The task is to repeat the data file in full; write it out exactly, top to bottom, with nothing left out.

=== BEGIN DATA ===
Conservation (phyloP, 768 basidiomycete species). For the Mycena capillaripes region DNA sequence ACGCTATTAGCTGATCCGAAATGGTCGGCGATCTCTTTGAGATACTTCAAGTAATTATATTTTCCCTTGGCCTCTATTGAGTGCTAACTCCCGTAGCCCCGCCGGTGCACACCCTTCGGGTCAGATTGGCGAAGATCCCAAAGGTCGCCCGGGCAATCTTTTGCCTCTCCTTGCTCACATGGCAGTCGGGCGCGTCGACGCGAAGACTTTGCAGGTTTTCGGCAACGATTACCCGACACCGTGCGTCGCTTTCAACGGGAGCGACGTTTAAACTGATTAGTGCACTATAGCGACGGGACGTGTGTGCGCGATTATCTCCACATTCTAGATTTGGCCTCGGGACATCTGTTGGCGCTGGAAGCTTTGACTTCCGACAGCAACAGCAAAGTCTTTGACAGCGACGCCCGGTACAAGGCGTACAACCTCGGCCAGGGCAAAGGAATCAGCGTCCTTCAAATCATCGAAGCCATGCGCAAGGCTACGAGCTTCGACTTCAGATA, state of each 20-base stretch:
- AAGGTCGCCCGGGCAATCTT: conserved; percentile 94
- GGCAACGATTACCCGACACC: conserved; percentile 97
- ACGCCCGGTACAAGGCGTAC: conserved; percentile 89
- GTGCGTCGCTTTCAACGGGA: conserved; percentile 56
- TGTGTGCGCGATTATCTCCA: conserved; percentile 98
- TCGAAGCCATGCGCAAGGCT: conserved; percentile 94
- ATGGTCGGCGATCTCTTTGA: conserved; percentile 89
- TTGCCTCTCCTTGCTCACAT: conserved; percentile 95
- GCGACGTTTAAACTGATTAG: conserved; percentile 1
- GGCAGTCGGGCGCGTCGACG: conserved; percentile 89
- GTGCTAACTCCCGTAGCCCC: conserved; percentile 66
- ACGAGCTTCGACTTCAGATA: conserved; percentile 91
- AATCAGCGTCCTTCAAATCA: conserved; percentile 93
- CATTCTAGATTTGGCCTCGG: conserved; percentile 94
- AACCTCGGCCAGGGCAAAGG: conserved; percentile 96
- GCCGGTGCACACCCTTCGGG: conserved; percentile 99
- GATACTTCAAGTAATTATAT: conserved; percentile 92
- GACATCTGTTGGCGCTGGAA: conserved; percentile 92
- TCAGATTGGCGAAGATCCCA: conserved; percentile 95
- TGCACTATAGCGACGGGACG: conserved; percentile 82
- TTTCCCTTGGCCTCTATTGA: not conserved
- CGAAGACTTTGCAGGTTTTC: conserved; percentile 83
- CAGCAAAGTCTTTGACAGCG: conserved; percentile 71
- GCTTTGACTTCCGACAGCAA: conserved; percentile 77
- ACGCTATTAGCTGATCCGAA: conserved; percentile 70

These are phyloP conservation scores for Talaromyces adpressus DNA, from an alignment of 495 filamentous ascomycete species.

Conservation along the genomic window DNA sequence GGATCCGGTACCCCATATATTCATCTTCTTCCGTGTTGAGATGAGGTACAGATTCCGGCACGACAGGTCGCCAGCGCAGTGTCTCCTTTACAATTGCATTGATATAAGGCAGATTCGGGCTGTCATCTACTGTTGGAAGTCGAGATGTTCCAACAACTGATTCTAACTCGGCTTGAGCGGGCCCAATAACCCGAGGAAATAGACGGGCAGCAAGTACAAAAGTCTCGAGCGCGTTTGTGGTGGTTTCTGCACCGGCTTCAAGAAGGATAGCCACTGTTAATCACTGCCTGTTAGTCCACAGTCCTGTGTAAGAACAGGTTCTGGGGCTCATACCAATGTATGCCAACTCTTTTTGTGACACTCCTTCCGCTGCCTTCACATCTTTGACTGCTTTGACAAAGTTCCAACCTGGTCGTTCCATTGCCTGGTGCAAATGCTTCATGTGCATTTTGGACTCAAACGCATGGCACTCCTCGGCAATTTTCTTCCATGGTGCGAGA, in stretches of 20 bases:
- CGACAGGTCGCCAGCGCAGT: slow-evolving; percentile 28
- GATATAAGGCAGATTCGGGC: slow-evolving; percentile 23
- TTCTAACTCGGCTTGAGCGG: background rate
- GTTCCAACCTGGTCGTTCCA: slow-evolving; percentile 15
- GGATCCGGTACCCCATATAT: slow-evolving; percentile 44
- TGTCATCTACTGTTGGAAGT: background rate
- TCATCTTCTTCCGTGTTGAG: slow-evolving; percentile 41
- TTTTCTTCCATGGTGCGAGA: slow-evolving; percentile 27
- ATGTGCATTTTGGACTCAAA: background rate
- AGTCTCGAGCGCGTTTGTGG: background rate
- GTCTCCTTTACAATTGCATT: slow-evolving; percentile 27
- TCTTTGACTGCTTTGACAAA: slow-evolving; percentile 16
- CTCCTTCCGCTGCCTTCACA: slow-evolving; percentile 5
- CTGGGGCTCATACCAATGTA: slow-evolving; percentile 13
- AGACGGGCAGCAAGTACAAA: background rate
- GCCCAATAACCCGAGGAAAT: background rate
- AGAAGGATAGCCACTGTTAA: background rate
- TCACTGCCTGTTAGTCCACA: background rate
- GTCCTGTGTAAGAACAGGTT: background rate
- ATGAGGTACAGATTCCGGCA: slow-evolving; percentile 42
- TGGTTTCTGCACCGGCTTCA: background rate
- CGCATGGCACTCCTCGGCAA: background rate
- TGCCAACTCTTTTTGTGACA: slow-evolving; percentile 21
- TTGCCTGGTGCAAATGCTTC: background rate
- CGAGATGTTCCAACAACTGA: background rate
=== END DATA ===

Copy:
Conservation (phyloP, 768 basidiomycete species). For the Mycena capillaripes region DNA sequence ACGCTATTAGCTGATCCGAAATGGTCGGCGATCTCTTTGAGATACTTCAAGTAATTATATTTTCCCTTGGCCTCTATTGAGTGCTAACTCCCGTAGCCCCGCCGGTGCACACCCTTCGGGTCAGATTGGCGAAGATCCCAAAGGTCGCCCGGGCAATCTTTTGCCTCTCCTTGCTCACATGGCAGTCGGGCGCGTCGACGCGAAGACTTTGCAGGTTTTCGGCAACGATTACCCGACACCGTGCGTCGCTTTCAACGGGAGCGACGTTTAAACTGATTAGTGCACTATAGCGACGGGACGTGTGTGCGCGATTATCTCCACATTCTAGATTTGGCCTCGGGACATCTGTTGGCGCTGGAAGCTTTGACTTCCGACAGCAACAGCAAAGTCTTTGACAGCGACGCCCGGTACAAGGCGTACAACCTCGGCCAGGGCAAAGGAATCAGCGTCCTTCAAATCATCGAAGCCATGCGCAAGGCTACGAGCTTCGACTTCAGATA, state of each 20-base stretch:
- AAGGTCGCCCGGGCAATCTT: conserved; percentile 94
- GGCAACGATTACCCGACACC: conserved; percentile 97
- ACGCCCGGTACAAGGCGTAC: conserved; percentile 89
- GTGCGTCGCTTTCAACGGGA: conserved; percentile 56
- TGTGTGCGCGATTATCTCCA: conserved; percentile 98
- TCGAAGCCATGCGCAAGGCT: conserved; percentile 94
- ATGGTCGGCGATCTCTTTGA: conserved; percentile 89
- TTGCCTCTCCTTGCTCACAT: conserved; percentile 95
- GCGACGTTTAAACTGATTAG: conserved; percentile 1
- GGCAGTCGGGCGCGTCGACG: conserved; percentile 89
- GTGCTAACTCCCGTAGCCCC: conserved; percentile 66
- ACGAGCTTCGACTTCAGATA: conserved; percentile 91
- AATCAGCGTCCTTCAAATCA: conserved; percentile 93
- CATTCTAGATTTGGCCTCGG: conserved; percentile 94
- AACCTCGGCCAGGGCAAAGG: conserved; percentile 96
- GCCGGTGCACACCCTTCGGG: conserved; percentile 99
- GATACTTCAAGTAATTATAT: conserved; percentile 92
- GACATCTGTTGGCGCTGGAA: conserved; percentile 92
- TCAGATTGGCGAAGATCCCA: conserved; percentile 95
- TGCACTATAGCGACGGGACG: conserved; percentile 82
- TTTCCCTTGGCCTCTATTGA: not conserved
- CGAAGACTTTGCAGGTTTTC: conserved; percentile 83
- CAGCAAAGTCTTTGACAGCG: conserved; percentile 71
- GCTTTGACTTCCGACAGCAA: conserved; percentile 77
- ACGCTATTAGCTGATCCGAA: conserved; percentile 70

These are phyloP conservation scores for Talaromyces adpressus DNA, from an alignment of 495 filamentous ascomycete species.

Conservation along the genomic window DNA sequence GGATCCGGTACCCCATATATTCATCTTCTTCCGTGTTGAGATGAGGTACAGATTCCGGCACGACAGGTCGCCAGCGCAGTGTCTCCTTTACAATTGCATTGATATAAGGCAGATTCGGGCTGTCATCTACTGTTGGAAGTCGAGATGTTCCAACAACTGATTCTAACTCGGCTTGAGCGGGCCCAATAACCCGAGGAAATAGACGGGCAGCAAGTACAAAAGTCTCGAGCGCGTTTGTGGTGGTTTCTGCACCGGCTTCAAGAAGGATAGCCACTGTTAATCACTGCCTGTTAGTCCACAGTCCTGTGTAAGAACAGGTTCTGGGGCTCATACCAATGTATGCCAACTCTTTTTGTGACACTCCTTCCGCTGCCTTCACATCTTTGACTGCTTTGACAAAGTTCCAACCTGGTCGTTCCATTGCCTGGTGCAAATGCTTCATGTGCATTTTGGACTCAAACGCATGGCACTCCTCGGCAATTTTCTTCCATGGTGCGAGA, in stretches of 20 bases:
- CGACAGGTCGCCAGCGCAGT: slow-evolving; percentile 28
- GATATAAGGCAGATTCGGGC: slow-evolving; percentile 23
- TTCTAACTCGGCTTGAGCGG: background rate
- GTTCCAACCTGGTCGTTCCA: slow-evolving; percentile 15
- GGATCCGGTACCCCATATAT: slow-evolving; percentile 44
- TGTCATCTACTGTTGGAAGT: background rate
- TCATCTTCTTCCGTGTTGAG: slow-evolving; percentile 41
- TTTTCTTCCATGGTGCGAGA: slow-evolving; percentile 27
- ATGTGCATTTTGGACTCAAA: background rate
- AGTCTCGAGCGCGTTTGTGG: background rate
- GTCTCCTTTACAATTGCATT: slow-evolving; percentile 27
- TCTTTGACTGCTTTGACAAA: slow-evolving; percentile 16
- CTCCTTCCGCTGCCTTCACA: slow-evolving; percentile 5
- CTGGGGCTCATACCAATGTA: slow-evolving; percentile 13
- AGACGGGCAGCAAGTACAAA: background rate
- GCCCAATAACCCGAGGAAAT: background rate
- AGAAGGATAGCCACTGTTAA: background rate
- TCACTGCCTGTTAGTCCACA: background rate
- GTCCTGTGTAAGAACAGGTT: background rate
- ATGAGGTACAGATTCCGGCA: slow-evolving; percentile 42
- TGGTTTCTGCACCGGCTTCA: background rate
- CGCATGGCACTCCTCGGCAA: background rate
- TGCCAACTCTTTTTGTGACA: slow-evolving; percentile 21
- TTGCCTGGTGCAAATGCTTC: background rate
- CGAGATGTTCCAACAACTGA: background rate